However clichéd it may sound, like most medics I wanted to be a doctor to help people. While we strive to do the best for our patients, there will be times when things go wrong. Mistakes happen—no one is infallible. We would all like to think that in the aftermath of an error, we would be the ones to log it officially, invite scrutiny, and be willing to reflect and learn. This is certainly how the General Medical Council (GMC) would like us to behave and how I would advise my members to react. But how realistic is such behaviour in the current environment in which doctors work?
When I first started practising, the worst thing I could imagine happening was a doctor being sued or receiving a complaint. How things have changed. Doctors are regulated from a growing number of external organisations, such as the GMC, NHS England, and the Care Quality Commission, as well as by the internal policies and guidance of their employers. It is not uncommon to see one single error lead to years of investigations by multiple agencies—a situation known as multiple jeopardy. And now we can add the police to the list.
No one could have missed the recent high profile criminal trial of a trainee obstetrician accused of performing the abhorrent practice of Female Genital Mutilation (FGM) after a delivery. The GMC is still investigating. The Medical Protection Society successfully defended the doctor at the criminal trial, with the jury taking less than 30 minutes to decide he hadn’t performed FGM. While it may be true that doctors should expect to be more resilient to the rising number of complaints, it cannot be right that they work in fear of discipline or being questioned in a police station. It has left many, including me, questioning the ever increasing laws and regulation bearing down on healthcare workers.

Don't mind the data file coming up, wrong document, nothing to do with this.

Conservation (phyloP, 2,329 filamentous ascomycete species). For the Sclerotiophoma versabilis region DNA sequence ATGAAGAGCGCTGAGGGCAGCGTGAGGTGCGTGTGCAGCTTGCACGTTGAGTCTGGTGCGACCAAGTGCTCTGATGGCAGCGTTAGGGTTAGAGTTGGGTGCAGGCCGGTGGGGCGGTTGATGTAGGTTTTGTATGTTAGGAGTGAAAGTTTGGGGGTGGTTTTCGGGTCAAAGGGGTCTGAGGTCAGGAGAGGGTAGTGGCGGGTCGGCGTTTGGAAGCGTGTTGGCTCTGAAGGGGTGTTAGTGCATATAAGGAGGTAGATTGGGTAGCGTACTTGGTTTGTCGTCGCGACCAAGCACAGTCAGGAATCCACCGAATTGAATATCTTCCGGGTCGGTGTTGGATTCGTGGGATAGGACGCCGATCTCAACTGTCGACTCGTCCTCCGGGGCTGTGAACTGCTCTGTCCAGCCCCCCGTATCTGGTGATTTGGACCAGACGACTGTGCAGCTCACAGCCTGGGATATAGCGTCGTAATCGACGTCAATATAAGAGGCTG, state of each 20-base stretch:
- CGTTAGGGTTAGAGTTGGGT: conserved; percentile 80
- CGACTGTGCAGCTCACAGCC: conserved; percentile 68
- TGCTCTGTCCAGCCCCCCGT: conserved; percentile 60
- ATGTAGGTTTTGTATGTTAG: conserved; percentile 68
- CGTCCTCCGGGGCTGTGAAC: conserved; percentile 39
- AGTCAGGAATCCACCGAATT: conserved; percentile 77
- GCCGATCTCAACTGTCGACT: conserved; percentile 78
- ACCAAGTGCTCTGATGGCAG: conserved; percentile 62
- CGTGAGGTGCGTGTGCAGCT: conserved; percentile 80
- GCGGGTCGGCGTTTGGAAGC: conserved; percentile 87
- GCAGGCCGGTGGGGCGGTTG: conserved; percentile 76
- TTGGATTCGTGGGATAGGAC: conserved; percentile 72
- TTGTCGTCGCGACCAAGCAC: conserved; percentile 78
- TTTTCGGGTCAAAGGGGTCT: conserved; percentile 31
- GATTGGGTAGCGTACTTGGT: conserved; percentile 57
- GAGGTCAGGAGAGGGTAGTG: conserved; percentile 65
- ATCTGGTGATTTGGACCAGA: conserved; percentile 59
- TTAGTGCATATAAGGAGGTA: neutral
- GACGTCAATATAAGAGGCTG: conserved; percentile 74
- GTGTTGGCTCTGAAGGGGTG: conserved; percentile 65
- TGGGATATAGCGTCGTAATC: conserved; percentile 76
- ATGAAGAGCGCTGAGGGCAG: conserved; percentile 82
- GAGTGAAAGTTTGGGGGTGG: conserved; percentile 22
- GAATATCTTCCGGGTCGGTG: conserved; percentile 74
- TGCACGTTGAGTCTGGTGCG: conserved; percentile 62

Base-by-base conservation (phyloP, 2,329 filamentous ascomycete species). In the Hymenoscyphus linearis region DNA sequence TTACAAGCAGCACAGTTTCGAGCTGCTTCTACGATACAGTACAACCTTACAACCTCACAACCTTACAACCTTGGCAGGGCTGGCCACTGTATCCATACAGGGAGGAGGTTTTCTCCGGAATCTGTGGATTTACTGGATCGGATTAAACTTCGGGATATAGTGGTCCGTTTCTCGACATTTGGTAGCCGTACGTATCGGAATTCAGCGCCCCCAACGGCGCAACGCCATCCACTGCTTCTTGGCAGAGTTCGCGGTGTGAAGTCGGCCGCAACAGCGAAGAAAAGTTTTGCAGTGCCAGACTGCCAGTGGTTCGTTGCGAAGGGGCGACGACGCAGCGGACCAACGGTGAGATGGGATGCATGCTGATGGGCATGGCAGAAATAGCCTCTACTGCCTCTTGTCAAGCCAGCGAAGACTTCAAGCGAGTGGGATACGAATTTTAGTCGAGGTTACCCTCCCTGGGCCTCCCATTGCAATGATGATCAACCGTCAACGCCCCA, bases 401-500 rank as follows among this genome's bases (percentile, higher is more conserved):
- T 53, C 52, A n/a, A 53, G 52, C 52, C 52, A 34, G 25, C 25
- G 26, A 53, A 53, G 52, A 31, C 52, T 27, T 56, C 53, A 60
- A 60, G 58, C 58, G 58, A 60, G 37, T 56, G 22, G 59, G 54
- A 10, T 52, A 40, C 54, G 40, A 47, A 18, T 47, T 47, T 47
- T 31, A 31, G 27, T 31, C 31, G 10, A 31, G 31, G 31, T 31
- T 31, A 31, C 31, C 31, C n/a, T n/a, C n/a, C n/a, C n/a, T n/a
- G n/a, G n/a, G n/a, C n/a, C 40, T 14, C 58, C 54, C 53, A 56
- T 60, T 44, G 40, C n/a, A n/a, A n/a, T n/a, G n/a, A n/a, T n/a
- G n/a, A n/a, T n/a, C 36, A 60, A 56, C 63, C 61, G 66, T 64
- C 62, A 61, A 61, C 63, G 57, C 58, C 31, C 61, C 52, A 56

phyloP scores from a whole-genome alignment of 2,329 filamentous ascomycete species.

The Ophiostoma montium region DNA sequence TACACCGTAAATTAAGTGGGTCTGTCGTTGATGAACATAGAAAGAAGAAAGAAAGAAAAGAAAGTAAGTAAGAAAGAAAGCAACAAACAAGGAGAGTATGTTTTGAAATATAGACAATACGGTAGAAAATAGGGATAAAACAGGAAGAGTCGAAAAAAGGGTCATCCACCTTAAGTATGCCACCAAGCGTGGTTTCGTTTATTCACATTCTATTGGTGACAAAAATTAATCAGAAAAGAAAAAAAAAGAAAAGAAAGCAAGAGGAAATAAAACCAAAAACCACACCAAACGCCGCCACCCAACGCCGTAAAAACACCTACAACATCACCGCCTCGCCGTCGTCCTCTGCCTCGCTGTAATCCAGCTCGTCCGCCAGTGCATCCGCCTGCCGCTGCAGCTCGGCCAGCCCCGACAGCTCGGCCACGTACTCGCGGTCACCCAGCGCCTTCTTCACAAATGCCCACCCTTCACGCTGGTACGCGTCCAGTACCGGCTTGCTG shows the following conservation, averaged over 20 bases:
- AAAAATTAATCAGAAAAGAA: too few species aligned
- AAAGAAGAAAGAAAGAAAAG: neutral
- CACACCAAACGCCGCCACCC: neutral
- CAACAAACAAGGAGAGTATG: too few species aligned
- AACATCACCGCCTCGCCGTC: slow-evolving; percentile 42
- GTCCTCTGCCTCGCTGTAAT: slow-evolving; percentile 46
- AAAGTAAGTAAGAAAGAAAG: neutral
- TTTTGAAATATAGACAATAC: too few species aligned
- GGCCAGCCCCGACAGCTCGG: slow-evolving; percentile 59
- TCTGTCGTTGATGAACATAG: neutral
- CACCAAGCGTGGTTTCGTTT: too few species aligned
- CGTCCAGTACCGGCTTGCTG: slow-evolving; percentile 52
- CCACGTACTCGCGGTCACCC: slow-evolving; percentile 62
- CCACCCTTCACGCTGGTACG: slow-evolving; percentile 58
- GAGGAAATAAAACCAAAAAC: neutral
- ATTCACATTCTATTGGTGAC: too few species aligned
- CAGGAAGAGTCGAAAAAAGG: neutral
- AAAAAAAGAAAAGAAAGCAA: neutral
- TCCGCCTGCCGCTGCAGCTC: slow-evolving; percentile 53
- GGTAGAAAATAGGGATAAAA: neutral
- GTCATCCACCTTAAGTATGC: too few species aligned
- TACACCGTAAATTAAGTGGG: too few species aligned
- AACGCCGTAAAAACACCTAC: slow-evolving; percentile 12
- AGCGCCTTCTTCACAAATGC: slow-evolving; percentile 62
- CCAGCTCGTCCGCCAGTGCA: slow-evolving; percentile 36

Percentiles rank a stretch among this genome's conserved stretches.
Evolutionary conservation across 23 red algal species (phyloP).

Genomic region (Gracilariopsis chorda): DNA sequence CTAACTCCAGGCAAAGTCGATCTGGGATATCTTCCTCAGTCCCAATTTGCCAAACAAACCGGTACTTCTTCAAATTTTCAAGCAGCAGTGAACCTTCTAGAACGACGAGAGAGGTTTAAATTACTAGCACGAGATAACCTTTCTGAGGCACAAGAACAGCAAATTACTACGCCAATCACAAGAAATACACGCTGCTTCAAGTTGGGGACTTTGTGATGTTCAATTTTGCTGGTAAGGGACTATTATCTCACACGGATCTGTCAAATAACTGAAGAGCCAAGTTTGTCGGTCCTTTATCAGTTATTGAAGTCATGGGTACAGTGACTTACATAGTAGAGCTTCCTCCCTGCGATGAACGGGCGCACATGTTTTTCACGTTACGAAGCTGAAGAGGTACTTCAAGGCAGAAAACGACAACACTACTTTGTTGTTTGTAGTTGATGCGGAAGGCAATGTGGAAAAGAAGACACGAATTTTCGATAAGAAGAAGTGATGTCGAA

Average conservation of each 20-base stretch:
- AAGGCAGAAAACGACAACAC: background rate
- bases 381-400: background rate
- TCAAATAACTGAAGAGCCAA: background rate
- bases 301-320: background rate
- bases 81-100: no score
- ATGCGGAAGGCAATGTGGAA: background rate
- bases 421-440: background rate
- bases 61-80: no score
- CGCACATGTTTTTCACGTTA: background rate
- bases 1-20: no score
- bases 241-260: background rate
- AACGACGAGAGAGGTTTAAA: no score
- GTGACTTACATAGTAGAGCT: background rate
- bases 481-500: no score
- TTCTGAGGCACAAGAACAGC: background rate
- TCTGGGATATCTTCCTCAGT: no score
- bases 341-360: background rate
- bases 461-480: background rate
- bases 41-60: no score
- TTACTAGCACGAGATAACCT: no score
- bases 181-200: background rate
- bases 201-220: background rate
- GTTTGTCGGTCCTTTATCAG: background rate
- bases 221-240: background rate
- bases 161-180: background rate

The concerning new offence of wilful neglect is looming on the horizon—has it really been thought through? It is possible as things stand that the triaging, resourcing, and rationing decisions that doctors have to make daily could fall within the scope of the offence. As the legislation stands, if a doctor “wilfully neglects” a patient even if they don’t suffer harm, they could have committed an offence. What the legislators have failed to appreciate is that it is quite common for a medic to have two sick patients, and to have to make a judgment call on whom to see first. There may also be unfilled posts leading to delays in attending to patients in A&E. Can the doctor really have committed a crime?
So, on the one hand we want to be circumspect, reflective, and create a culture of openness, while on the other, we are constantly mindful of the worrying consequence that might befall us should we own up to a mistake. Of course I am not saying that doctors should be above the law—it has to be about necessity and proportionality. Working in a culture of fear is not going to help anyone, least of all patients, and is adding the weight of the criminal law really going to avoid poor practice and promote openness?
Pallavi Bradshaw is a medicolegal adviser at the Medical Protection Society. She supports and advises doctors in the UK and abroad and is the Asia cases team leader. She writes on medicolegal topics and is lead media spokesperson.
Competing interests: I have read and understood BMJ policy on declaration of interests and declare that we have no competing interests.